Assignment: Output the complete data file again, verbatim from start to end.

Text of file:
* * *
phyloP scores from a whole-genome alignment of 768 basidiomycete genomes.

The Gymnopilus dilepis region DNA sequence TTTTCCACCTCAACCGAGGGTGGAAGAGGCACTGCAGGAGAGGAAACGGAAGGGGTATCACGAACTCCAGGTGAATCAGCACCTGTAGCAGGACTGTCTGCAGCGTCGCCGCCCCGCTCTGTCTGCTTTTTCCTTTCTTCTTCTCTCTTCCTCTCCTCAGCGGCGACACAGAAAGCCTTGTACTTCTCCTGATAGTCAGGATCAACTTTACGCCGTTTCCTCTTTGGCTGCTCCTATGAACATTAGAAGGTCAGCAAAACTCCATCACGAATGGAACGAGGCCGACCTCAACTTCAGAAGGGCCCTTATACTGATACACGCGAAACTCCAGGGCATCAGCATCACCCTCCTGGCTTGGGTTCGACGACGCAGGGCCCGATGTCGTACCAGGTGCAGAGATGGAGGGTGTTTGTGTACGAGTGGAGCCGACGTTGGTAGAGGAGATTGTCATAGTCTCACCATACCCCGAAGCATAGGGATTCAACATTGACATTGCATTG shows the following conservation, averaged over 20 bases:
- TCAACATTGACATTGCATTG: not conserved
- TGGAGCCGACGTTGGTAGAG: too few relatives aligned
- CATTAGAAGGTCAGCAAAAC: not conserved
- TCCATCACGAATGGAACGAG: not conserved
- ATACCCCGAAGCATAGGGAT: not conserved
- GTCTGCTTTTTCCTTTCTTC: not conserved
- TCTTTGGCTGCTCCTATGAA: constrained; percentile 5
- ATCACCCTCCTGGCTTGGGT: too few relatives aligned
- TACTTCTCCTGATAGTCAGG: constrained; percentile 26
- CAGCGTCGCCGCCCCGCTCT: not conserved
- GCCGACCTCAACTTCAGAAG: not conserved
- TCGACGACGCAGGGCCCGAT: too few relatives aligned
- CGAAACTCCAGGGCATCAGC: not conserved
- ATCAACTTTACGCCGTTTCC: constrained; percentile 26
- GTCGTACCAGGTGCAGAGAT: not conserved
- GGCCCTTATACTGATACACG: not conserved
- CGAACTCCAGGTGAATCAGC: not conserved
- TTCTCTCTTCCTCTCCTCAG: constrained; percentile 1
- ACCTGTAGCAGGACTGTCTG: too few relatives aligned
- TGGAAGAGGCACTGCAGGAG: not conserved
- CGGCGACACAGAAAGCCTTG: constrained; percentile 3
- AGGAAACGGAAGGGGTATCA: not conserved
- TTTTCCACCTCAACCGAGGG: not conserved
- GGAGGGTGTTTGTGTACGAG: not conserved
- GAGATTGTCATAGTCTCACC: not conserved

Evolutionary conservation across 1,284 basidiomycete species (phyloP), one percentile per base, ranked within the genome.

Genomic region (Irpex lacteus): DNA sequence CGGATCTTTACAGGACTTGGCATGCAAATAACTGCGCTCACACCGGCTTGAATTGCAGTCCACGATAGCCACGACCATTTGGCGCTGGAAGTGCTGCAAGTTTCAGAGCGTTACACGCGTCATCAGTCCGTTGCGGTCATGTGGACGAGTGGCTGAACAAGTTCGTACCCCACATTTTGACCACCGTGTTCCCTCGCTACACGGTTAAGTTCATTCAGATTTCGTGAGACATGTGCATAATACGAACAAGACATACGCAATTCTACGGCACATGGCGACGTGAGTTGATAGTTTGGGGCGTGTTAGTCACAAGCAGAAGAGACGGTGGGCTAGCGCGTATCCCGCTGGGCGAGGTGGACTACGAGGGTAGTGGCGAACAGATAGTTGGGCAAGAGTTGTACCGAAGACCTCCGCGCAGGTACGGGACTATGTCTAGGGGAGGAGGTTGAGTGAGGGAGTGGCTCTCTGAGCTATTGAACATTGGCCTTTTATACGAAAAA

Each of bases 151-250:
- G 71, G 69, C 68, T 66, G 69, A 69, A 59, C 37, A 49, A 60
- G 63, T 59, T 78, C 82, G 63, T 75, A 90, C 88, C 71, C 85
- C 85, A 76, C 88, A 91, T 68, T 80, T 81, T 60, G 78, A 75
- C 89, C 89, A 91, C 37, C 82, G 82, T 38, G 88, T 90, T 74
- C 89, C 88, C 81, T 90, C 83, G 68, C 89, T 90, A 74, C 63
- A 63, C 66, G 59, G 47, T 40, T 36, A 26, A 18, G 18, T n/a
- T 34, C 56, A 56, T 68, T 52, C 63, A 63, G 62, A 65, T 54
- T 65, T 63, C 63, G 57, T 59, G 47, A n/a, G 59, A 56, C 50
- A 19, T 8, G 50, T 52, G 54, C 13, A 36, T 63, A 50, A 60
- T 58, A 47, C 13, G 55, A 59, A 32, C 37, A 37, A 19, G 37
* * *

phyloP scores from a whole-genome alignment of 768 basidiomycete genomes.

The Gymnopilus dilepis region DNA sequence TTTTCCACCTCAACCGAGGGTGGAAGAGGCACTGCAGGAGAGGAAACGGAAGGGGTATCACGAACTCCAGGTGAATCAGCACCTGTAGCAGGACTGTCTGCAGCGTCGCCGCCCCGCTCTGTCTGCTTTTTCCTTTCTTCTTCTCTCTTCCTCTCCTCAGCGGCGACACAGAAAGCCTTGTACTTCTCCTGATAGTCAGGATCAACTTTACGCCGTTTCCTCTTTGGCTGCTCCTATGAACATTAGAAGGTCAGCAAAACTCCATCACGAATGGAACGAGGCCGACCTCAACTTCAGAAGGGCCCTTATACTGATACACGCGAAACTCCAGGGCATCAGCATCACCCTCCTGGCTTGGGTTCGACGACGCAGGGCCCGATGTCGTACCAGGTGCAGAGATGGAGGGTGTTTGTGTACGAGTGGAGCCGACGTTGGTAGAGGAGATTGTCATAGTCTCACCATACCCCGAAGCATAGGGATTCAACATTGACATTGCATTG shows the following conservation, averaged over 20 bases:
- TCAACATTGACATTGCATTG: not conserved
- TGGAGCCGACGTTGGTAGAG: too few relatives aligned
- CATTAGAAGGTCAGCAAAAC: not conserved
- TCCATCACGAATGGAACGAG: not conserved
- ATACCCCGAAGCATAGGGAT: not conserved
- GTCTGCTTTTTCCTTTCTTC: not conserved
- TCTTTGGCTGCTCCTATGAA: constrained; percentile 5
- ATCACCCTCCTGGCTTGGGT: too few relatives aligned
- TACTTCTCCTGATAGTCAGG: constrained; percentile 26
- CAGCGTCGCCGCCCCGCTCT: not conserved
- GCCGACCTCAACTTCAGAAG: not conserved
- TCGACGACGCAGGGCCCGAT: too few relatives aligned
- CGAAACTCCAGGGCATCAGC: not conserved
- ATCAACTTTACGCCGTTTCC: constrained; percentile 26
- GTCGTACCAGGTGCAGAGAT: not conserved
- GGCCCTTATACTGATACACG: not conserved
- CGAACTCCAGGTGAATCAGC: not conserved
- TTCTCTCTTCCTCTCCTCAG: constrained; percentile 1
- ACCTGTAGCAGGACTGTCTG: too few relatives aligned
- TGGAAGAGGCACTGCAGGAG: not conserved
- CGGCGACACAGAAAGCCTTG: constrained; percentile 3
- AGGAAACGGAAGGGGTATCA: not conserved
- TTTTCCACCTCAACCGAGGG: not conserved
- GGAGGGTGTTTGTGTACGAG: not conserved
- GAGATTGTCATAGTCTCACC: not conserved

Evolutionary conservation across 1,284 basidiomycete species (phyloP), one percentile per base, ranked within the genome.

Genomic region (Irpex lacteus): DNA sequence CGGATCTTTACAGGACTTGGCATGCAAATAACTGCGCTCACACCGGCTTGAATTGCAGTCCACGATAGCCACGACCATTTGGCGCTGGAAGTGCTGCAAGTTTCAGAGCGTTACACGCGTCATCAGTCCGTTGCGGTCATGTGGACGAGTGGCTGAACAAGTTCGTACCCCACATTTTGACCACCGTGTTCCCTCGCTACACGGTTAAGTTCATTCAGATTTCGTGAGACATGTGCATAATACGAACAAGACATACGCAATTCTACGGCACATGGCGACGTGAGTTGATAGTTTGGGGCGTGTTAGTCACAAGCAGAAGAGACGGTGGGCTAGCGCGTATCCCGCTGGGCGAGGTGGACTACGAGGGTAGTGGCGAACAGATAGTTGGGCAAGAGTTGTACCGAAGACCTCCGCGCAGGTACGGGACTATGTCTAGGGGAGGAGGTTGAGTGAGGGAGTGGCTCTCTGAGCTATTGAACATTGGCCTTTTATACGAAAAA

Each of bases 151-250:
- G 71, G 69, C 68, T 66, G 69, A 69, A 59, C 37, A 49, A 60
- G 63, T 59, T 78, C 82, G 63, T 75, A 90, C 88, C 71, C 85
- C 85, A 76, C 88, A 91, T 68, T 80, T 81, T 60, G 78, A 75
- C 89, C 89, A 91, C 37, C 82, G 82, T 38, G 88, T 90, T 74
- C 89, C 88, C 81, T 90, C 83, G 68, C 89, T 90, A 74, C 63
- A 63, C 66, G 59, G 47, T 40, T 36, A 26, A 18, G 18, T n/a
- T 34, C 56, A 56, T 68, T 52, C 63, A 63, G 62, A 65, T 54
- T 65, T 63, C 63, G 57, T 59, G 47, A n/a, G 59, A 56, C 50
- A 19, T 8, G 50, T 52, G 54, C 13, A 36, T 63, A 50, A 60
- T 58, A 47, C 13, G 55, A 59, A 32, C 37, A 37, A 19, G 37